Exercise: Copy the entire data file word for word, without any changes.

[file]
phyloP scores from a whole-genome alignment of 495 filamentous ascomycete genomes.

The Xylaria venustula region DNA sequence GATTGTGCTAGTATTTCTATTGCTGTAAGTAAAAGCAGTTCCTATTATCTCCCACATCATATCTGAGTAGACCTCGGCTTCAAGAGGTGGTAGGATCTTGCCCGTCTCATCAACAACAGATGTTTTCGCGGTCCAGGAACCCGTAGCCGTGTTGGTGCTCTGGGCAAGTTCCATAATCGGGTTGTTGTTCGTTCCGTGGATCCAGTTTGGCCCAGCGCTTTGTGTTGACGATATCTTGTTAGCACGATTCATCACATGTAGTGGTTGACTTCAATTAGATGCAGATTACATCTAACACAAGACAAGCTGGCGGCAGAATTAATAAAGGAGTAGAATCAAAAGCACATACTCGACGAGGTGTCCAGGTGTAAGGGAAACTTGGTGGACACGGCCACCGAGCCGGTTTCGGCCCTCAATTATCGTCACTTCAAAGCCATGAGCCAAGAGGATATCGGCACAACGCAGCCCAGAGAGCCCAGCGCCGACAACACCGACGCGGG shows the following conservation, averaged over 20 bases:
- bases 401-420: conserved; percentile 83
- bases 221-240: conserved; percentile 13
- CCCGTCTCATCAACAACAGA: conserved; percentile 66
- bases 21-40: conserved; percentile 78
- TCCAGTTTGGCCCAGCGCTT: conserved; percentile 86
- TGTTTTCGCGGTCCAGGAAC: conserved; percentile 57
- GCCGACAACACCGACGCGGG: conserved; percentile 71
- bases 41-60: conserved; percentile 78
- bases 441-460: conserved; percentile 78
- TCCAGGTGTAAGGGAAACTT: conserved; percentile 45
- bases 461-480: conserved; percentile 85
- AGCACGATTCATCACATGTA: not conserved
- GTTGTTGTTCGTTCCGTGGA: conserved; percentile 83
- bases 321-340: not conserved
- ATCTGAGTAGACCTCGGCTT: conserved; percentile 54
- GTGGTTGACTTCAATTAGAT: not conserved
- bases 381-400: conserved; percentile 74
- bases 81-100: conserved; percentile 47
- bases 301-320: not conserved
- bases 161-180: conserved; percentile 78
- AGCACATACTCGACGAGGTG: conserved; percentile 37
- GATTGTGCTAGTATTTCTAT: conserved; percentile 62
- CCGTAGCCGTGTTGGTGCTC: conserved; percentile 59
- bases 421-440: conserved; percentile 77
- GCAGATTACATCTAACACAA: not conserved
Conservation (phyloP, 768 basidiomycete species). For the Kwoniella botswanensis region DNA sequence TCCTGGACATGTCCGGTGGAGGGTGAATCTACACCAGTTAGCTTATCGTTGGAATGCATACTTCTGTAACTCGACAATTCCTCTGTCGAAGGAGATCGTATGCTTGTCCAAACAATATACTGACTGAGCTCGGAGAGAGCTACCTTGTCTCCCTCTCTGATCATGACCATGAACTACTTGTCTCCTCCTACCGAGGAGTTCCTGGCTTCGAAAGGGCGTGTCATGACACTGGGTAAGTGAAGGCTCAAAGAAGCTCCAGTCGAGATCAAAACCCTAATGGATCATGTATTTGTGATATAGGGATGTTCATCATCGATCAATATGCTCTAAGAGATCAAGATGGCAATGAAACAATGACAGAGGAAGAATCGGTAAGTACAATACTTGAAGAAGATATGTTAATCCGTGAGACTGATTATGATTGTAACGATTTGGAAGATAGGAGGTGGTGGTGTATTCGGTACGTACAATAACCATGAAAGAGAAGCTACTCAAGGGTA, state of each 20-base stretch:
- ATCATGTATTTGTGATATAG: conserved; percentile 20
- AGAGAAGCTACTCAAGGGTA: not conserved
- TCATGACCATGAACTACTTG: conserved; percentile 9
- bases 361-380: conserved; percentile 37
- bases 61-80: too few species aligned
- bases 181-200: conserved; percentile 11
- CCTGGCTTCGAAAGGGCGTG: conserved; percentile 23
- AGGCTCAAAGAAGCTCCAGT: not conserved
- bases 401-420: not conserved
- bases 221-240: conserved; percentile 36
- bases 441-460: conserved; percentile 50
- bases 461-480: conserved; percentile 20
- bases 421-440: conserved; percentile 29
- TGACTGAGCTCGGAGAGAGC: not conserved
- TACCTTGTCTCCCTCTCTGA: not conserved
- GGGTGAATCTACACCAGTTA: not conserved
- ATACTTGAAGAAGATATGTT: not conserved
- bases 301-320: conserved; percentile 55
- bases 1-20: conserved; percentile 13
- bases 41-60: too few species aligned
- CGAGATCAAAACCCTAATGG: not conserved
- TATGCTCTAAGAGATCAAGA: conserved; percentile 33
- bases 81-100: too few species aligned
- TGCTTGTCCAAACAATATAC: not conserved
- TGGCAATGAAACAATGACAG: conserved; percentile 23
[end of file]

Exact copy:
phyloP scores from a whole-genome alignment of 495 filamentous ascomycete genomes.

The Xylaria venustula region DNA sequence GATTGTGCTAGTATTTCTATTGCTGTAAGTAAAAGCAGTTCCTATTATCTCCCACATCATATCTGAGTAGACCTCGGCTTCAAGAGGTGGTAGGATCTTGCCCGTCTCATCAACAACAGATGTTTTCGCGGTCCAGGAACCCGTAGCCGTGTTGGTGCTCTGGGCAAGTTCCATAATCGGGTTGTTGTTCGTTCCGTGGATCCAGTTTGGCCCAGCGCTTTGTGTTGACGATATCTTGTTAGCACGATTCATCACATGTAGTGGTTGACTTCAATTAGATGCAGATTACATCTAACACAAGACAAGCTGGCGGCAGAATTAATAAAGGAGTAGAATCAAAAGCACATACTCGACGAGGTGTCCAGGTGTAAGGGAAACTTGGTGGACACGGCCACCGAGCCGGTTTCGGCCCTCAATTATCGTCACTTCAAAGCCATGAGCCAAGAGGATATCGGCACAACGCAGCCCAGAGAGCCCAGCGCCGACAACACCGACGCGGG shows the following conservation, averaged over 20 bases:
- bases 401-420: conserved; percentile 83
- bases 221-240: conserved; percentile 13
- CCCGTCTCATCAACAACAGA: conserved; percentile 66
- bases 21-40: conserved; percentile 78
- TCCAGTTTGGCCCAGCGCTT: conserved; percentile 86
- TGTTTTCGCGGTCCAGGAAC: conserved; percentile 57
- GCCGACAACACCGACGCGGG: conserved; percentile 71
- bases 41-60: conserved; percentile 78
- bases 441-460: conserved; percentile 78
- TCCAGGTGTAAGGGAAACTT: conserved; percentile 45
- bases 461-480: conserved; percentile 85
- AGCACGATTCATCACATGTA: not conserved
- GTTGTTGTTCGTTCCGTGGA: conserved; percentile 83
- bases 321-340: not conserved
- ATCTGAGTAGACCTCGGCTT: conserved; percentile 54
- GTGGTTGACTTCAATTAGAT: not conserved
- bases 381-400: conserved; percentile 74
- bases 81-100: conserved; percentile 47
- bases 301-320: not conserved
- bases 161-180: conserved; percentile 78
- AGCACATACTCGACGAGGTG: conserved; percentile 37
- GATTGTGCTAGTATTTCTAT: conserved; percentile 62
- CCGTAGCCGTGTTGGTGCTC: conserved; percentile 59
- bases 421-440: conserved; percentile 77
- GCAGATTACATCTAACACAA: not conserved
Conservation (phyloP, 768 basidiomycete species). For the Kwoniella botswanensis region DNA sequence TCCTGGACATGTCCGGTGGAGGGTGAATCTACACCAGTTAGCTTATCGTTGGAATGCATACTTCTGTAACTCGACAATTCCTCTGTCGAAGGAGATCGTATGCTTGTCCAAACAATATACTGACTGAGCTCGGAGAGAGCTACCTTGTCTCCCTCTCTGATCATGACCATGAACTACTTGTCTCCTCCTACCGAGGAGTTCCTGGCTTCGAAAGGGCGTGTCATGACACTGGGTAAGTGAAGGCTCAAAGAAGCTCCAGTCGAGATCAAAACCCTAATGGATCATGTATTTGTGATATAGGGATGTTCATCATCGATCAATATGCTCTAAGAGATCAAGATGGCAATGAAACAATGACAGAGGAAGAATCGGTAAGTACAATACTTGAAGAAGATATGTTAATCCGTGAGACTGATTATGATTGTAACGATTTGGAAGATAGGAGGTGGTGGTGTATTCGGTACGTACAATAACCATGAAAGAGAAGCTACTCAAGGGTA, state of each 20-base stretch:
- ATCATGTATTTGTGATATAG: conserved; percentile 20
- AGAGAAGCTACTCAAGGGTA: not conserved
- TCATGACCATGAACTACTTG: conserved; percentile 9
- bases 361-380: conserved; percentile 37
- bases 61-80: too few species aligned
- bases 181-200: conserved; percentile 11
- CCTGGCTTCGAAAGGGCGTG: conserved; percentile 23
- AGGCTCAAAGAAGCTCCAGT: not conserved
- bases 401-420: not conserved
- bases 221-240: conserved; percentile 36
- bases 441-460: conserved; percentile 50
- bases 461-480: conserved; percentile 20
- bases 421-440: conserved; percentile 29
- TGACTGAGCTCGGAGAGAGC: not conserved
- TACCTTGTCTCCCTCTCTGA: not conserved
- GGGTGAATCTACACCAGTTA: not conserved
- ATACTTGAAGAAGATATGTT: not conserved
- bases 301-320: conserved; percentile 55
- bases 1-20: conserved; percentile 13
- bases 41-60: too few species aligned
- CGAGATCAAAACCCTAATGG: not conserved
- TATGCTCTAAGAGATCAAGA: conserved; percentile 33
- bases 81-100: too few species aligned
- TGCTTGTCCAAACAATATAC: not conserved
- TGGCAATGAAACAATGACAG: conserved; percentile 23